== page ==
Thursday, August 10, 2023

Gardens of the Roman Empire

Here's a new site I just came across (HT: DCCommentaries on Twitter/X): Gardens of the Roman Empire. From the site description:

The peoples of the Roman Empire conducted their lives outdoors in gardens, parks, groves, tomb gardens and other designed environments. Whether created by highly skilled topiarii such as the freedman Tiberius Claudius Turiscus in Rome, by an anonymous team of gardeners and trainees at a tomb in Andematunum, Germania, or by a shopkeeper in Pompeii, gardens have left material traces discoverable from archaeological digs, in literature, paintings, inscriptions, or coins.

We present this evidence for the garden culture of the Roman Empire in a searchable encyclopedic format. Scholars, students, and the interested public internationally can explore a wide array of topics to address contemporary questions about imperial power, daily life, the environment, garden art, and religion across the diverse cultures of the Roman world.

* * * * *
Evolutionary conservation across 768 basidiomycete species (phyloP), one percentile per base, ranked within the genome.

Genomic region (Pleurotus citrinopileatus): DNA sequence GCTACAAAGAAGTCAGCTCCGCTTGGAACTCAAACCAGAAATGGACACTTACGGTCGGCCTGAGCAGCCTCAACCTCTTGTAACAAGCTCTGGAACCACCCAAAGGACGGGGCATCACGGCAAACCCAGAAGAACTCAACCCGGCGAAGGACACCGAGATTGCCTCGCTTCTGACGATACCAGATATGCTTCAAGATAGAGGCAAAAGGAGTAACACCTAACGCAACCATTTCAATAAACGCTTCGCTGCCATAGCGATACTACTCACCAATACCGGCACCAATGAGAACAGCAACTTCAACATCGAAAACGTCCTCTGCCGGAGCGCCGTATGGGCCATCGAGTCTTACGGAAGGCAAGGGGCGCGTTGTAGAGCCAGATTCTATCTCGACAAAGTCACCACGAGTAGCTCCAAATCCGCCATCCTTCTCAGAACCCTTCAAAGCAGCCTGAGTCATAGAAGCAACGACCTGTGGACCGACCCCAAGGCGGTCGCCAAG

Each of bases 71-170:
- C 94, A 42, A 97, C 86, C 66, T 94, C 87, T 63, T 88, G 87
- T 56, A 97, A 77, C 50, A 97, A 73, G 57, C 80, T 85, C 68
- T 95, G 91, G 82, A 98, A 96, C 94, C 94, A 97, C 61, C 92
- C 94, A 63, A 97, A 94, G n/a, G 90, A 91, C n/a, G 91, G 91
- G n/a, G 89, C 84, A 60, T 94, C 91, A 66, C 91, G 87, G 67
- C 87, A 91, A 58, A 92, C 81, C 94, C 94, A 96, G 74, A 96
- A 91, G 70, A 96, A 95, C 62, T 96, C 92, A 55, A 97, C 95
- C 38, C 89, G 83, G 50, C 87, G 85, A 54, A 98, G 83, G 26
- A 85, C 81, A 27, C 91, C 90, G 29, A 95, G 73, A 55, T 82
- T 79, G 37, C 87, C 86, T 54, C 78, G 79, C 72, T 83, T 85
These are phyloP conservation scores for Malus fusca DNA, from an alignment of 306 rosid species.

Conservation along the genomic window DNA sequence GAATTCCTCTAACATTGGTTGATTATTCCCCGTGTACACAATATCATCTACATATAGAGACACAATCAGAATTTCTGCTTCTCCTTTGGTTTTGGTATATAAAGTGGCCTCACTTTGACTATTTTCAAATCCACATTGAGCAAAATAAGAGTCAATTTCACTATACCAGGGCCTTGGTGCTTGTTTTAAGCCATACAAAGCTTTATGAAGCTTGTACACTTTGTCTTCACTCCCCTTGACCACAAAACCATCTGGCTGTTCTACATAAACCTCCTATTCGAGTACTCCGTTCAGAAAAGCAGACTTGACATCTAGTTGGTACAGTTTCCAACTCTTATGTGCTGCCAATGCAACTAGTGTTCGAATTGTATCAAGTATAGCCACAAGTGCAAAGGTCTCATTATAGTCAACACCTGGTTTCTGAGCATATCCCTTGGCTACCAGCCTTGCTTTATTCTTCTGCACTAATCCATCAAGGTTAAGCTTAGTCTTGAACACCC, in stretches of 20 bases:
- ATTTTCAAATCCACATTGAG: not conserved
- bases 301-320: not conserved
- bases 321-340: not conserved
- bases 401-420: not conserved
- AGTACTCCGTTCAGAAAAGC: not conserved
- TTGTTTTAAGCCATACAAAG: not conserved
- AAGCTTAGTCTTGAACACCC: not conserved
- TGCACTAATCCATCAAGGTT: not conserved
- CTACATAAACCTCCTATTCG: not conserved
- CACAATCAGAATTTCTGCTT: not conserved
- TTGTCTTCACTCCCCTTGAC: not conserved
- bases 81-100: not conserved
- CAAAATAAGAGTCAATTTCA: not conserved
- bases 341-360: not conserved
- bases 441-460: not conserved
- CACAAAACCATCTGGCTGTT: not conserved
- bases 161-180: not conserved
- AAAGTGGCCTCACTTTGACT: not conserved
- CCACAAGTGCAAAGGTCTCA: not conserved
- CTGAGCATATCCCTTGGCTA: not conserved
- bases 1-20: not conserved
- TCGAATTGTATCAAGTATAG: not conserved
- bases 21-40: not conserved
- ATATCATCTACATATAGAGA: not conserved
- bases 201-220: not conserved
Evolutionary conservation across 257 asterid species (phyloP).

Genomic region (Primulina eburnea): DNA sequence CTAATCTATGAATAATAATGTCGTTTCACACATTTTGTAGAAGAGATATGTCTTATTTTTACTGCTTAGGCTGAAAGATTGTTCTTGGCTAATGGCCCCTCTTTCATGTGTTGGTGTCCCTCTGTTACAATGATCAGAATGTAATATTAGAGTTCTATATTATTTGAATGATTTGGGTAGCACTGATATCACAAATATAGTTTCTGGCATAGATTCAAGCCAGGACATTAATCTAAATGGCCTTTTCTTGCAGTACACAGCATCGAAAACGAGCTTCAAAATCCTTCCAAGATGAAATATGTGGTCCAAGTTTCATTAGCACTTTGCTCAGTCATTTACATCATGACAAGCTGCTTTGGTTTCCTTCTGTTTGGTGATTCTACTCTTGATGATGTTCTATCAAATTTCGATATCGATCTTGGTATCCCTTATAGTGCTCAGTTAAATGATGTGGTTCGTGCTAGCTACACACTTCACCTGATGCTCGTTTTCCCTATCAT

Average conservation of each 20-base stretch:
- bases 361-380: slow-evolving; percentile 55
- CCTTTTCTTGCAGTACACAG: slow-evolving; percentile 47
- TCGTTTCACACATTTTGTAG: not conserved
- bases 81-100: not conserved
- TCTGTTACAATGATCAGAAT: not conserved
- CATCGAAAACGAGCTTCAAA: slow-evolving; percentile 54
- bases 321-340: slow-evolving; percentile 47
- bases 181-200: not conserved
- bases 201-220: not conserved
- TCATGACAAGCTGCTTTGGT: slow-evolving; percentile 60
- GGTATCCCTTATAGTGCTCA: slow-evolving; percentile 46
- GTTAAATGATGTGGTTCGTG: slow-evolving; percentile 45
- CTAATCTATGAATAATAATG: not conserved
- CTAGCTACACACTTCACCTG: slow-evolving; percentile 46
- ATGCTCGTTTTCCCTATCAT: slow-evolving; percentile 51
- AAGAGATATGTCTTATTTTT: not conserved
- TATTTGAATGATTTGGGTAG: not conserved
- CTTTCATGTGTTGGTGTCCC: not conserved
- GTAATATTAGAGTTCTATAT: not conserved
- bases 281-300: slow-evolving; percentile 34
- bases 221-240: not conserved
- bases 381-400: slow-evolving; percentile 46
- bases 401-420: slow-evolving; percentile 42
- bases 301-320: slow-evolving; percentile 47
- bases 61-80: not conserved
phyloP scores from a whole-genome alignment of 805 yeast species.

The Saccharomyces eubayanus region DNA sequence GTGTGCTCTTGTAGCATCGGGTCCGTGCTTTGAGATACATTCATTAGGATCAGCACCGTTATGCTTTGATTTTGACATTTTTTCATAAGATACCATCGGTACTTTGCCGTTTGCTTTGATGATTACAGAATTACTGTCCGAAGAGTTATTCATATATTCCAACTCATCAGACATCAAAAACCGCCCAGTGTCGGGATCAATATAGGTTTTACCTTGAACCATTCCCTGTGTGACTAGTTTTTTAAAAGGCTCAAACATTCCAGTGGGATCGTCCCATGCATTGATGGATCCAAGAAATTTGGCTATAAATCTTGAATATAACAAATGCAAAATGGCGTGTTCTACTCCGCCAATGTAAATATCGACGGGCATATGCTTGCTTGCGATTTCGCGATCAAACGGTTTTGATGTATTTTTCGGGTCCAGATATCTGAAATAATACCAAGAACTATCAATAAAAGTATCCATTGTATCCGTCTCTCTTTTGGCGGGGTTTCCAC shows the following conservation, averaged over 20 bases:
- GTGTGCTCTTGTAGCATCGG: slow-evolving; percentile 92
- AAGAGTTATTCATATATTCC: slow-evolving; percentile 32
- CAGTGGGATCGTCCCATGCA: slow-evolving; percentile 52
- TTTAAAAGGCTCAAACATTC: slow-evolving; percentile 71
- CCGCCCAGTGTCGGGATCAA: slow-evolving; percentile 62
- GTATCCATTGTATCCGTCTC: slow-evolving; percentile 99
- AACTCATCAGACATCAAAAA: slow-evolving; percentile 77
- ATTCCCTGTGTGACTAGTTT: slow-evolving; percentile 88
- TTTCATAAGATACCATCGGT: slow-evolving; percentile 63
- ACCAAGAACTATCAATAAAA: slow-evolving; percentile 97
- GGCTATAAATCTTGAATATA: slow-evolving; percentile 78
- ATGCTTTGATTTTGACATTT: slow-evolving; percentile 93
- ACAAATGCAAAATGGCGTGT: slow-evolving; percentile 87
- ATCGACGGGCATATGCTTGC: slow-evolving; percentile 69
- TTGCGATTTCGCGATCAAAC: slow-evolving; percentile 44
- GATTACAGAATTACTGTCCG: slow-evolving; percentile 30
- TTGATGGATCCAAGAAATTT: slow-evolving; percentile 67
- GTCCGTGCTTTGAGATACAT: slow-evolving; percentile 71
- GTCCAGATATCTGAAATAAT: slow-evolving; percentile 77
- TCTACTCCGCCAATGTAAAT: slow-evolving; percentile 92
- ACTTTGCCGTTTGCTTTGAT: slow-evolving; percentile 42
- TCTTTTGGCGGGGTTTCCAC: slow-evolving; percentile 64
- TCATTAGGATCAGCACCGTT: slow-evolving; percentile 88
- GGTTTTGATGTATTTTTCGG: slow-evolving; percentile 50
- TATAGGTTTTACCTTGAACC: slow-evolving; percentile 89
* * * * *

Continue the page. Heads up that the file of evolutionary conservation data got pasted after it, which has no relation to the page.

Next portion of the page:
We are launching the GRE website in a beta format. As a legacy project, our goal is to share the original text prepared by Wilhelmina Jashemski and her editorial team, and develop this site in collaboration with our readers. 

There are many gardens located in Greece, as one would expect, but surprisingly, lots in England and few in Italy. The map is interactive and can go full screen and makes beautiful implementation of OpenStreetMap.Clicking on a site will bring up a separate page of information that is quite complete and very well done.

Of biblical interest, there were Herodian gardens at Machaerus, three gardens at Herodium, five at Herodian Jericho (Kypros), Masada, Ein Gedi, and two at Caesarea Maritima. (For now, Machaerus is mislocated near Jericho. I've reported it.) There are also sites in Greece where Paul travelled.

Check it out and click away!

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